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HONOLULU (AP) — As flames raged through a Honolulu high-rise building, killing three people and injuring a dozen others, some residents didn't even realize a blaze had broken out until they opened their doors or saw firefighters racing to battle the inferno.
Several Marco Polo high-rise residents told The Associated Press the sirens are located in the hallways and they had trouble hearing them when the blaze started. There were also no flashing alarm lights or public announcements about the deadly fire, they said.
Britt Reller was in the shower when the fire started and didn't realize the building was ablaze until smoke began billowing through his apartment, his brother said. He rushed out to try to save his 85-year-old mother, but he couldn't reach her and sought refuge from the smoke and flames under a bed.
His brother, a local pastor, was on the phone with Reller at the time. He never heard from him again, and police later told him that both Reller and his mother, Melba Jeannine Dilley, were among those killed.
"He said the smoke was very, very thick, and I heard him calling for my mother and then the phone went dead," Reller said. "I drove about 12 miles from my office to his apartment and then I just had to watch from outside. I'm still in shock. It is just surreal."
Joanna Kuwata, 71, who was single and lived alone on the 26th floor of the building, was also killed in the fire, her sister told The Honolulu Star-Advertiser. Jayne Matsuyama said her sister's apartment was not damaged by fire, and she suspects she died of smoke inhalation.
Fire officials have not released any information about a possible cause for the blaze. A fire department spokesman did not immediately respond to a request for additional information on Sunday.
"It didn't sound quite like a normal traditional fire alarm," said Air Force cyber technician Cory La Roe, who didn't know the building had no sprinklers when he moved in in May.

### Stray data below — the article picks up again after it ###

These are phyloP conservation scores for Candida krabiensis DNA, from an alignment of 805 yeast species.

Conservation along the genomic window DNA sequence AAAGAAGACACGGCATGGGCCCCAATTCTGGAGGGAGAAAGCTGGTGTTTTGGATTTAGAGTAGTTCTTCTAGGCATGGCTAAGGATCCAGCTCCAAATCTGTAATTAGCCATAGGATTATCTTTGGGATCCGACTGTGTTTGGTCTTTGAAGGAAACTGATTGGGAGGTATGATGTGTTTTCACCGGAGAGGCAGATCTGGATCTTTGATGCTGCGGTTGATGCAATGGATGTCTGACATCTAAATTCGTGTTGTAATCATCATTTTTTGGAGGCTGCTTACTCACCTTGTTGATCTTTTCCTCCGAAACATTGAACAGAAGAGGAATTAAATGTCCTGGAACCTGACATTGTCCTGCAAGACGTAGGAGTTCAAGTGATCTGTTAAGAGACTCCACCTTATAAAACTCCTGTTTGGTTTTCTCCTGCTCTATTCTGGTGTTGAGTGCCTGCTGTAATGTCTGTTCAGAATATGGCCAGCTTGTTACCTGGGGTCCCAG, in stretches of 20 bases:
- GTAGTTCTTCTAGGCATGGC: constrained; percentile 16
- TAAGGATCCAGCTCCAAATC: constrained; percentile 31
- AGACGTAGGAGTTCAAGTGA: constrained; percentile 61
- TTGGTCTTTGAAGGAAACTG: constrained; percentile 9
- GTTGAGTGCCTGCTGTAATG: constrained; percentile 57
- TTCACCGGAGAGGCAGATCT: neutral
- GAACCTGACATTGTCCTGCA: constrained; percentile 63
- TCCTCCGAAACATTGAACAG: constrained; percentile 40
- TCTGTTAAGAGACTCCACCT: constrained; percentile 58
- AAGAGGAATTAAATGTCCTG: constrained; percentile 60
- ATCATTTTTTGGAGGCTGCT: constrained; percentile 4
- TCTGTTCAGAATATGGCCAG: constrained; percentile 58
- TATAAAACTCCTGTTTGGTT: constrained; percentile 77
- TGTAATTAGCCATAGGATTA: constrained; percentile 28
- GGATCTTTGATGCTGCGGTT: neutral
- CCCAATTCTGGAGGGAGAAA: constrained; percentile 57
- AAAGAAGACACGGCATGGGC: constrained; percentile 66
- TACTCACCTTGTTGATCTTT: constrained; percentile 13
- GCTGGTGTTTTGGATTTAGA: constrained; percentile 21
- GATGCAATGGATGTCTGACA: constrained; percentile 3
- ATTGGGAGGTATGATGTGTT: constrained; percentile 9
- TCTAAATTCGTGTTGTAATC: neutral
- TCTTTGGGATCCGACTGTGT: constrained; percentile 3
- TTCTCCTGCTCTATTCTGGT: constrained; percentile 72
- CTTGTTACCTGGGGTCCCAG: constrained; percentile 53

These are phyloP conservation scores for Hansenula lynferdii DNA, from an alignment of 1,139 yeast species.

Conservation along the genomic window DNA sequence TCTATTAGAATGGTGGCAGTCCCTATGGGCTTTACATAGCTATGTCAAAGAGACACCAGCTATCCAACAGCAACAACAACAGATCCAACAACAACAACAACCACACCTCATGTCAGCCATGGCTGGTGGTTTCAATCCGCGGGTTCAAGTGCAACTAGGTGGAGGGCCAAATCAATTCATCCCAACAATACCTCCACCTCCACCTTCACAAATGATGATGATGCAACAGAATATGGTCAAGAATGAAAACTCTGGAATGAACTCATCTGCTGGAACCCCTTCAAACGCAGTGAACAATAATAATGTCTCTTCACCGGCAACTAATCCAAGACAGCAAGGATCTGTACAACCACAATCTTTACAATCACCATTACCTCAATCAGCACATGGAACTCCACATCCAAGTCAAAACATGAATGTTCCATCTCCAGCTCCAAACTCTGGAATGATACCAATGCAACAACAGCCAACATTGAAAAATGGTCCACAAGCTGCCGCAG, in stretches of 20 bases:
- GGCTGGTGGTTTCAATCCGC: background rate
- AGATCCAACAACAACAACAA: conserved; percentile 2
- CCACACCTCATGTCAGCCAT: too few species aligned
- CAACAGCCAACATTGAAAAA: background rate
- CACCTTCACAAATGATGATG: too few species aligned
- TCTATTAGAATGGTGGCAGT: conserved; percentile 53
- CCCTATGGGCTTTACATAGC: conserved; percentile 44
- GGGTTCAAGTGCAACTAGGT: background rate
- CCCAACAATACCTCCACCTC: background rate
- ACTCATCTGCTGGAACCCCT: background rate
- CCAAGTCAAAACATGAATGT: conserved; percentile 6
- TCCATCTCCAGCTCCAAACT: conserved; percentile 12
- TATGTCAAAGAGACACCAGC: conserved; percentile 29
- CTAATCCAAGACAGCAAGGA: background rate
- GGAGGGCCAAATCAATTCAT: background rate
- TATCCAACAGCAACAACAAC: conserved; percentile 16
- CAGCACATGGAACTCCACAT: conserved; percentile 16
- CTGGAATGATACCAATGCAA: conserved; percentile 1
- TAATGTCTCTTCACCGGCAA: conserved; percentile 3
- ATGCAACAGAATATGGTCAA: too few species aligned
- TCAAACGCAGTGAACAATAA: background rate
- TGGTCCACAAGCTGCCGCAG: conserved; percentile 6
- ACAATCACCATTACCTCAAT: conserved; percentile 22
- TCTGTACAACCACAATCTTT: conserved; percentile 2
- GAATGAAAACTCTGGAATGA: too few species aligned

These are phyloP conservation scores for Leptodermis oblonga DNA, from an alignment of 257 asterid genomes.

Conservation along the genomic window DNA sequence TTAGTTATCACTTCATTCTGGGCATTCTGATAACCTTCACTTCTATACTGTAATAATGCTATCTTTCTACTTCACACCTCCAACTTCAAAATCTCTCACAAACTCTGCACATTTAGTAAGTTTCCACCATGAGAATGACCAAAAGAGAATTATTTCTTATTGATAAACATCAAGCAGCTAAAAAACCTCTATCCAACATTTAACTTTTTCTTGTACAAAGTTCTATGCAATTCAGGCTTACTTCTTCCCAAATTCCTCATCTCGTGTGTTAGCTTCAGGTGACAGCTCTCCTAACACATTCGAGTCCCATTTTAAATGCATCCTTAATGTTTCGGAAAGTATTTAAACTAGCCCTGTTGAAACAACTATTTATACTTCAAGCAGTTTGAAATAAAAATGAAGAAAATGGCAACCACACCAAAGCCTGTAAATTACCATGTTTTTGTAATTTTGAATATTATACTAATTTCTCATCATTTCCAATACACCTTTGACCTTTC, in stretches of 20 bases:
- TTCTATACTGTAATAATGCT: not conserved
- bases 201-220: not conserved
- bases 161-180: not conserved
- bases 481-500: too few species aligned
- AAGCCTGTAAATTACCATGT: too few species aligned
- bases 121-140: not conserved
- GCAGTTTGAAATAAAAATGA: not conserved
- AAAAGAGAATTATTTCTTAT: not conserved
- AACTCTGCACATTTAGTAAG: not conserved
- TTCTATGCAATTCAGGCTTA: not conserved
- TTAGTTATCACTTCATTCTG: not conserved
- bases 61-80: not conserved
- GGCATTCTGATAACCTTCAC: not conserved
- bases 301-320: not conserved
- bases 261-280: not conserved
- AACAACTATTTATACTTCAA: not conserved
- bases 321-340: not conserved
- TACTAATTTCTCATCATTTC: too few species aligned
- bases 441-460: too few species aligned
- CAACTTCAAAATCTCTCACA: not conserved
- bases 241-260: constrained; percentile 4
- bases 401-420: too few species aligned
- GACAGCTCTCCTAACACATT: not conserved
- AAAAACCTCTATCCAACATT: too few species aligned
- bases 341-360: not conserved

LaRoe, who is from Florida but living in Hawaii while serving in the military, said there were no announcements or flashing lights when the fire broke out.
"I just heard a loud ringing, which is what caused me to look outside. I actually thought it was something from the street that was making the noise. After I saw people running out and went out the hallway myself, that's when I knew it was a fire alarm going off."
Gordon Kihune, who has lived in the building for about 12 years, said he hasn't seen any fire extinguishers or hoses in the building that he can remember. He didn't hear the alarms going off when the fire broke out, Kihune said.
He said he "only recognized the fact that there was something wrong when I saw the firetrucks pull up, and then I poked my head out, then I could hear the alarm."
Kihune said he has a "bit of a hearing problem" with high-pitched sounds. But because the alarm is in the hallway and not close to his apartment, he could not hear it, he said.
"For people that have that disability, it could be a reason for not hearing it," Kihune said.
Angela Kim, a 30th-floor resident, said she can only hear the sirens if her apartment door is open. She recalled an earlier fire alarm test that she missed entirely. "I slept through it, it's so soft," she said.
The fire broke out in a unit on the 26th floor, where all three of the dead were found, Fire Chief Manuel Neves said.
The building known as the Marco Polo residences is not required to have fire sprinklers, which would have confined the blaze to the unit where it started, Neves said. The 36-floor building near the tourist mecca of Waikiki was built in 1971, before sprinklers were mandatory in high-rises. It has over 500 units.
Douglas Hesley, branch president of Associa Hawaii, the management group that runs the Marco Polo building, said in a brief statement Saturday that there will be an emergency board meeting to discuss recovery efforts.
Hesley said he could not comment on past fire drills or safety plans that were in place at the time of the fire.
Honolulu Mayor Kirk Caldwell said the city needs to look at passing a law requiring that older buildings be retrofitted with sprinklers.
In 2005, a previous mayor made a similar plea, creating a task force to investigate the costs and arguments for retrofitting older buildings with fire prevention measures including sprinklers. The rule was never implemented.
Tyler Takahata said he owned a unit on the 28th floor until 2015, when he sold the apartment to an elderly woman who was downsizing. He said he was never worried about fire during the five years he lived there because the building had water hoses and extinguishers.
"The fire suppression system seemed adequate. There were hardly any false alarms," he said.
His former apartment is just above the unit where the blaze started and is now completely destroyed. He doesn't know the whereabouts of the woman who moved in.
"Looking at what we're seeing now, I believe they definitely needed sprinklers," Takahata said.
Associated Press writers Marco Garcia, Jennifer Sinco Kelleher and Audrey McAvoy in Honolulu and Michael Balsamo in Los Angeles contributed to this report.
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